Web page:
Mumbai: If all goes according to plan, children in Mumbai can study in International Baccalaureate (IB) and Cambridge Board (IGCSE)-affiliated public schools from June next year, without any cost.
The Brihanmumbai Municipal corporation (BMC) is looking to affiliate BMC schools, now called Mumbai Public School, with the two international boards.
“We have started discussions on this and plan to have one school per ward and plan to have these boards from nursery to 10th standard,” BMC Education Officer Raju Tadvi told ThePrint.
Currently, the discussions are at advanced levels with Cambridge Board, an official from the BMC education department, who is associated with the project, said on condition of anonymity.
It is a dream project of cabinet minister and Shiv Sena leader Aaditya Thackeray and he is personally holding talks with these boards along with BMC officials.
In mid-November Thackeray had a discussion with Annie Michailidou, head of global engagement, Cambridge Partnership for Education. Francis Joseph, educationalist and expert, is also active in linking Cambridge to BMC.
Taking forward the agenda of having the @CambridgePfE Board in @mybmc schools, we met with Annie Michailidou to create a working group for education reforms at various levels in Maharashtra. Thankful to @Francis_Joseph for his support on linking Cambridge to @mybmc pic.twitter.com/jrUd6G28Qm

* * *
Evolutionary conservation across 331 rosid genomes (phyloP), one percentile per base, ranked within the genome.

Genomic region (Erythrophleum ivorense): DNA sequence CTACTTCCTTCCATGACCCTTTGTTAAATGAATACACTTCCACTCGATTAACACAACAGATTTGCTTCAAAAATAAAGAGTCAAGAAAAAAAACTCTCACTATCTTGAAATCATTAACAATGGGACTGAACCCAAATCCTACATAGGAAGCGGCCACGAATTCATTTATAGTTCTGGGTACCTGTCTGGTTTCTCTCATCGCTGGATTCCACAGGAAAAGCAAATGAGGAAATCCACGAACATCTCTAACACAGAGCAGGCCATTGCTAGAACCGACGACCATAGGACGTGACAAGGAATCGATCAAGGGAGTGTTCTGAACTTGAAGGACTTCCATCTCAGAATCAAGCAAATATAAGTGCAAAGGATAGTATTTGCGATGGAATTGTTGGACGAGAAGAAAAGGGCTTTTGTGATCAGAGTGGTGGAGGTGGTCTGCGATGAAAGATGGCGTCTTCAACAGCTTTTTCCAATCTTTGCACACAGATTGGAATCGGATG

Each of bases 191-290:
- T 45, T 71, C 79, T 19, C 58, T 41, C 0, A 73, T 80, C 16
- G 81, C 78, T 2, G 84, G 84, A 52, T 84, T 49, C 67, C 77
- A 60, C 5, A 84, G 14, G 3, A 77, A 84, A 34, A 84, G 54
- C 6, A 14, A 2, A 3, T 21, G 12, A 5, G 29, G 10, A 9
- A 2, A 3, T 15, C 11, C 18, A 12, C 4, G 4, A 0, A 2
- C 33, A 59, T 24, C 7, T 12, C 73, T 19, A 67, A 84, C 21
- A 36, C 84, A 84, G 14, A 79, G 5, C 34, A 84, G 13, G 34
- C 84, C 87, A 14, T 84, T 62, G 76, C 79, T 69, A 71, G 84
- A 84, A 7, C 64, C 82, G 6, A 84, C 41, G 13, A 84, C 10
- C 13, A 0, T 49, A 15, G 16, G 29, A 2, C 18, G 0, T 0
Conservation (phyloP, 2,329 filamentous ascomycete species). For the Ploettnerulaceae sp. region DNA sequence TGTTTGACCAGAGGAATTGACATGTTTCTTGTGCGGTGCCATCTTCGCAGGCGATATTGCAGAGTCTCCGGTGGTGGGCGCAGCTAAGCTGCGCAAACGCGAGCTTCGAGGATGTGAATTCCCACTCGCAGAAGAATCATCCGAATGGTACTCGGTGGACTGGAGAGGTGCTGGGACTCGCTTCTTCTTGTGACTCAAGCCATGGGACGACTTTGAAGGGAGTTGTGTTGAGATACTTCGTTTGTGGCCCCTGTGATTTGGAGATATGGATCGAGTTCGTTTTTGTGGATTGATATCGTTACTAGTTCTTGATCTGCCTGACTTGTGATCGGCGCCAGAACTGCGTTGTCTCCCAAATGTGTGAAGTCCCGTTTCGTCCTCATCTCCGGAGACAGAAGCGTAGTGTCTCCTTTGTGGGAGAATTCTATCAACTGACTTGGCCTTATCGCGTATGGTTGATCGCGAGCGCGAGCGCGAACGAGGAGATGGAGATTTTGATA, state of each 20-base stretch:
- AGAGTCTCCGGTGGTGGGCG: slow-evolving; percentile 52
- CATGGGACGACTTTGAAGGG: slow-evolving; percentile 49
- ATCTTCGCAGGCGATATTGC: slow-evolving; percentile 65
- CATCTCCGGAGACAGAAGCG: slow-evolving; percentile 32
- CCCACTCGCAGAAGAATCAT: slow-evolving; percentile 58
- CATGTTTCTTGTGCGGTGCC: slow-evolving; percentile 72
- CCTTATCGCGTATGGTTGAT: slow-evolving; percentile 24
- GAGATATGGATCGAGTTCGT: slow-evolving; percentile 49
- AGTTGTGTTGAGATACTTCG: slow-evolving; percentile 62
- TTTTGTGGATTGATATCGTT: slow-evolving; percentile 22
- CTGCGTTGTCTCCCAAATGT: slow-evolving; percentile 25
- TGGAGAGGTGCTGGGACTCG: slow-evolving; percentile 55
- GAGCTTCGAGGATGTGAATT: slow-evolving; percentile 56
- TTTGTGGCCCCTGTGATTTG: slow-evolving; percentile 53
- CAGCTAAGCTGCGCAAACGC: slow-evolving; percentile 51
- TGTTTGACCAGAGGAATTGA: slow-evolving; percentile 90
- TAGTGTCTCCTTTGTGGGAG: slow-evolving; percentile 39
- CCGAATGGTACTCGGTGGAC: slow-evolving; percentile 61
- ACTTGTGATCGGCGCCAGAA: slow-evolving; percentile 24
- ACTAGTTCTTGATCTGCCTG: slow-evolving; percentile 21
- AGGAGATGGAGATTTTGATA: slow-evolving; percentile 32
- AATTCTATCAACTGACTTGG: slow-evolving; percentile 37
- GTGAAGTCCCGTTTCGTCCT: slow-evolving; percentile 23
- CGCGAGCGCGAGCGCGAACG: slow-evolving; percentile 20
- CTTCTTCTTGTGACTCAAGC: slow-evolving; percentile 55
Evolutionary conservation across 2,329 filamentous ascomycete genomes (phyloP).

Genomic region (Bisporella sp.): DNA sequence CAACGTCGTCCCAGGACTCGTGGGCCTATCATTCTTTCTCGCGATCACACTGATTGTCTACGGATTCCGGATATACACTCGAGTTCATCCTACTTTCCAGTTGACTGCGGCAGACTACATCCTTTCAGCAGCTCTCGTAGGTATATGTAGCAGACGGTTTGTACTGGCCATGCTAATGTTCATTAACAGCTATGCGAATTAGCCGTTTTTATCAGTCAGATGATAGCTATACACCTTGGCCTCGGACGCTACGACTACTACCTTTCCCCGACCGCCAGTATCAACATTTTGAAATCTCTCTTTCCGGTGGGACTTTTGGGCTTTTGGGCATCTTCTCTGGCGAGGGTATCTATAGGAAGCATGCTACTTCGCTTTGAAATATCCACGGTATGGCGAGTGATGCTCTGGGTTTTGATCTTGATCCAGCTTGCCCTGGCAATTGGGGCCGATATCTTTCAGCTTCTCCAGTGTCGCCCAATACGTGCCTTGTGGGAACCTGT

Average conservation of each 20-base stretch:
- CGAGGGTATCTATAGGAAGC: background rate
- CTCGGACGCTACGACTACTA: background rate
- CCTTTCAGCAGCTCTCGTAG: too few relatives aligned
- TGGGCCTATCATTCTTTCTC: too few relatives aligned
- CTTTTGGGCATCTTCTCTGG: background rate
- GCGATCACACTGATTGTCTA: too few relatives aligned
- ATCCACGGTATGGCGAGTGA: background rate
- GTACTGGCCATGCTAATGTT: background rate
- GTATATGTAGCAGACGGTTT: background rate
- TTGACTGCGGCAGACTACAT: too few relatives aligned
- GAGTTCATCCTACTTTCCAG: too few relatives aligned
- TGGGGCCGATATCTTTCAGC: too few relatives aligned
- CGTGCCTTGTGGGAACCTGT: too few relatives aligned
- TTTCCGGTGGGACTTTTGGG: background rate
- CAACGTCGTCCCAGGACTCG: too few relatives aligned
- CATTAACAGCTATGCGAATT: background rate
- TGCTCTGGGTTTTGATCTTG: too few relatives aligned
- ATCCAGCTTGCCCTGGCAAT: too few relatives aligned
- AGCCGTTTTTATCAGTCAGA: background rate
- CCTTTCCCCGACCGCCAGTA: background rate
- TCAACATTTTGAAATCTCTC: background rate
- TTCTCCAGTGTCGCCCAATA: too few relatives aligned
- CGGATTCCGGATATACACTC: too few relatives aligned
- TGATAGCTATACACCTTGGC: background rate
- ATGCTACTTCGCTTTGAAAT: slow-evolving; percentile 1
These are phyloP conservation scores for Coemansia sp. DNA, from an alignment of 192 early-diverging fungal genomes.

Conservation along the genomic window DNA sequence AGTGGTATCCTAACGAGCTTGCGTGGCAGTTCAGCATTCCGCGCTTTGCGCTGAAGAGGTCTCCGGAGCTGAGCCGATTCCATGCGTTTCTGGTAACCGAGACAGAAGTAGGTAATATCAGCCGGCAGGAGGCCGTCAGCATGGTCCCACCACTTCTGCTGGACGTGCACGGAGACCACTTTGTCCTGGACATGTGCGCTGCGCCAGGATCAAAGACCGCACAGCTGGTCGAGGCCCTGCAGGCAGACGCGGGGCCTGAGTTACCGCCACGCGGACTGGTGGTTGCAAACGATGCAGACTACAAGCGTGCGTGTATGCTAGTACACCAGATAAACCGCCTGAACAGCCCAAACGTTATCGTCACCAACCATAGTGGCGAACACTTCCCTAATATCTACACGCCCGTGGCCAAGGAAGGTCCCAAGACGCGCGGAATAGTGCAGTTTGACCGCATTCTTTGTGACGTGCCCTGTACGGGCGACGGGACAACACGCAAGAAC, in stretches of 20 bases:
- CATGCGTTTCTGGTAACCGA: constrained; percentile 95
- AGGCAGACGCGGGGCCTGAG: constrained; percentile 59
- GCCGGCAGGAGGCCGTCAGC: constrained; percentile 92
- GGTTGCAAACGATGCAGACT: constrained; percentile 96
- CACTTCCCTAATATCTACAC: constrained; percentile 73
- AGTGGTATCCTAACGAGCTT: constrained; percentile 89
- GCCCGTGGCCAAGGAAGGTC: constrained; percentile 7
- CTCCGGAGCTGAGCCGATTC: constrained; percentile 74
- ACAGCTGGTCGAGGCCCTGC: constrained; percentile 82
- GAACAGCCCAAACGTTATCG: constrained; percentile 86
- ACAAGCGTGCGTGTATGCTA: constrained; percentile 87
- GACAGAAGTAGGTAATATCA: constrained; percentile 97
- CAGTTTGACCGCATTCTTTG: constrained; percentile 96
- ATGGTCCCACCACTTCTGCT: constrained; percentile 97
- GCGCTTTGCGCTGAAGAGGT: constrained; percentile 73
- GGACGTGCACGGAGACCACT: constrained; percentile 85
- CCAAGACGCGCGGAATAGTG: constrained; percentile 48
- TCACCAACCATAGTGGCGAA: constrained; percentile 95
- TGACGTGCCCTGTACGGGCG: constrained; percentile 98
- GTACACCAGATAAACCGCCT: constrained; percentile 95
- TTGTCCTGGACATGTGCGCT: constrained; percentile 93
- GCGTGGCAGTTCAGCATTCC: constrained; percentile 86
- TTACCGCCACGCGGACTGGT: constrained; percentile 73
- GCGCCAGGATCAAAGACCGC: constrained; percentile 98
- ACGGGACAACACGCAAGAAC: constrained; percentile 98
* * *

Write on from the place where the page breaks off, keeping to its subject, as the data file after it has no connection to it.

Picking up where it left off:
— Aaditya Thackeray (@AUThackeray) November 16, 2021
Now the BMC has put the proposal for administrative sanction. Once this sanction is received, it will be placed before the education committee of the house and work can start after that.
But the officer in the know said they are determined to start the school by June next year. The administration has also earmarked the location in Matunga near LK Waghji Municipal School. It will be a newly constructed building. The plan is to start from nursery to fifth standard by June 2022.
As far as the IB board is concerned, the talks are on at preliminary level within the BMC, the officer said.
We want our students to have the options of SSC, CBSE, ICSE, Cambridge and IB, to ensure quality and equality in education.
— Aaditya Thackeray (@AUThackeray) December 17, 2021
CBSE, ICSE schools already open